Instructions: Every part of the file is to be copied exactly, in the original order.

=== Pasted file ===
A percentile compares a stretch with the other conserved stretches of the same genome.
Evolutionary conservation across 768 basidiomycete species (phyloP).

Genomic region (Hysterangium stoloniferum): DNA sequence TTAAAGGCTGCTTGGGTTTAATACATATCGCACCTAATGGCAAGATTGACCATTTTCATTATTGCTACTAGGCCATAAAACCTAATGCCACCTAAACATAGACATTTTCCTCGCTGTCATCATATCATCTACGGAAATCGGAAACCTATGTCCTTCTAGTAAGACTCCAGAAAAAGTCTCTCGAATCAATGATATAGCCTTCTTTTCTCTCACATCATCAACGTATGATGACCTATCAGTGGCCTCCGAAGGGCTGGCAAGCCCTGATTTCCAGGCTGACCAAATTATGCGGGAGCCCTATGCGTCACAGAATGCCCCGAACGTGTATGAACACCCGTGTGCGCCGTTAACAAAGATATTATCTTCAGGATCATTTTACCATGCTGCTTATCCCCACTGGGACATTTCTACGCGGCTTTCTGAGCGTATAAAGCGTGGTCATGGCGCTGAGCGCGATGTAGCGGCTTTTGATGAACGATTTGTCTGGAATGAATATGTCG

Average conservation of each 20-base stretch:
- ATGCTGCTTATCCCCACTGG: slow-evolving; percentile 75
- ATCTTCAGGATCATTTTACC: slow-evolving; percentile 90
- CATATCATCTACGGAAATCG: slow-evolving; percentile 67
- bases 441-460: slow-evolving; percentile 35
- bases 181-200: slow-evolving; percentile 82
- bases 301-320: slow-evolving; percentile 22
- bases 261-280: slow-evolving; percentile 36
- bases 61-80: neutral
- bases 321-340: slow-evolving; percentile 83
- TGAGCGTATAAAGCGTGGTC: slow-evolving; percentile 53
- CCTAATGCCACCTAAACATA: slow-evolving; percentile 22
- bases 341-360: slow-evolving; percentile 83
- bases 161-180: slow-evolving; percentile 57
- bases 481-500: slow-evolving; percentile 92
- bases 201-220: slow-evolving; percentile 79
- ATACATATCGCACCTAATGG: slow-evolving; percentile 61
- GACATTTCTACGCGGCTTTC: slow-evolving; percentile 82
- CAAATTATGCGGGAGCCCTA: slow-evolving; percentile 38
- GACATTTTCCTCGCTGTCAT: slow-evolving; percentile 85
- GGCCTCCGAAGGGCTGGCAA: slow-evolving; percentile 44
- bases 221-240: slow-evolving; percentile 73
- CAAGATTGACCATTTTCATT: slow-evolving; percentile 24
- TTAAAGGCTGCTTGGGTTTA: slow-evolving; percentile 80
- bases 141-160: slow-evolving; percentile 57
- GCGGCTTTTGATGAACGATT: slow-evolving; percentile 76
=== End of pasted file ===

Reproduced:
A percentile compares a stretch with the other conserved stretches of the same genome.
Evolutionary conservation across 768 basidiomycete species (phyloP).

Genomic region (Hysterangium stoloniferum): DNA sequence TTAAAGGCTGCTTGGGTTTAATACATATCGCACCTAATGGCAAGATTGACCATTTTCATTATTGCTACTAGGCCATAAAACCTAATGCCACCTAAACATAGACATTTTCCTCGCTGTCATCATATCATCTACGGAAATCGGAAACCTATGTCCTTCTAGTAAGACTCCAGAAAAAGTCTCTCGAATCAATGATATAGCCTTCTTTTCTCTCACATCATCAACGTATGATGACCTATCAGTGGCCTCCGAAGGGCTGGCAAGCCCTGATTTCCAGGCTGACCAAATTATGCGGGAGCCCTATGCGTCACAGAATGCCCCGAACGTGTATGAACACCCGTGTGCGCCGTTAACAAAGATATTATCTTCAGGATCATTTTACCATGCTGCTTATCCCCACTGGGACATTTCTACGCGGCTTTCTGAGCGTATAAAGCGTGGTCATGGCGCTGAGCGCGATGTAGCGGCTTTTGATGAACGATTTGTCTGGAATGAATATGTCG

Average conservation of each 20-base stretch:
- ATGCTGCTTATCCCCACTGG: slow-evolving; percentile 75
- ATCTTCAGGATCATTTTACC: slow-evolving; percentile 90
- CATATCATCTACGGAAATCG: slow-evolving; percentile 67
- bases 441-460: slow-evolving; percentile 35
- bases 181-200: slow-evolving; percentile 82
- bases 301-320: slow-evolving; percentile 22
- bases 261-280: slow-evolving; percentile 36
- bases 61-80: neutral
- bases 321-340: slow-evolving; percentile 83
- TGAGCGTATAAAGCGTGGTC: slow-evolving; percentile 53
- CCTAATGCCACCTAAACATA: slow-evolving; percentile 22
- bases 341-360: slow-evolving; percentile 83
- bases 161-180: slow-evolving; percentile 57
- bases 481-500: slow-evolving; percentile 92
- bases 201-220: slow-evolving; percentile 79
- ATACATATCGCACCTAATGG: slow-evolving; percentile 61
- GACATTTCTACGCGGCTTTC: slow-evolving; percentile 82
- CAAATTATGCGGGAGCCCTA: slow-evolving; percentile 38
- GACATTTTCCTCGCTGTCAT: slow-evolving; percentile 85
- GGCCTCCGAAGGGCTGGCAA: slow-evolving; percentile 44
- bases 221-240: slow-evolving; percentile 73
- CAAGATTGACCATTTTCATT: slow-evolving; percentile 24
- TTAAAGGCTGCTTGGGTTTA: slow-evolving; percentile 80
- bases 141-160: slow-evolving; percentile 57
- GCGGCTTTTGATGAACGATT: slow-evolving; percentile 76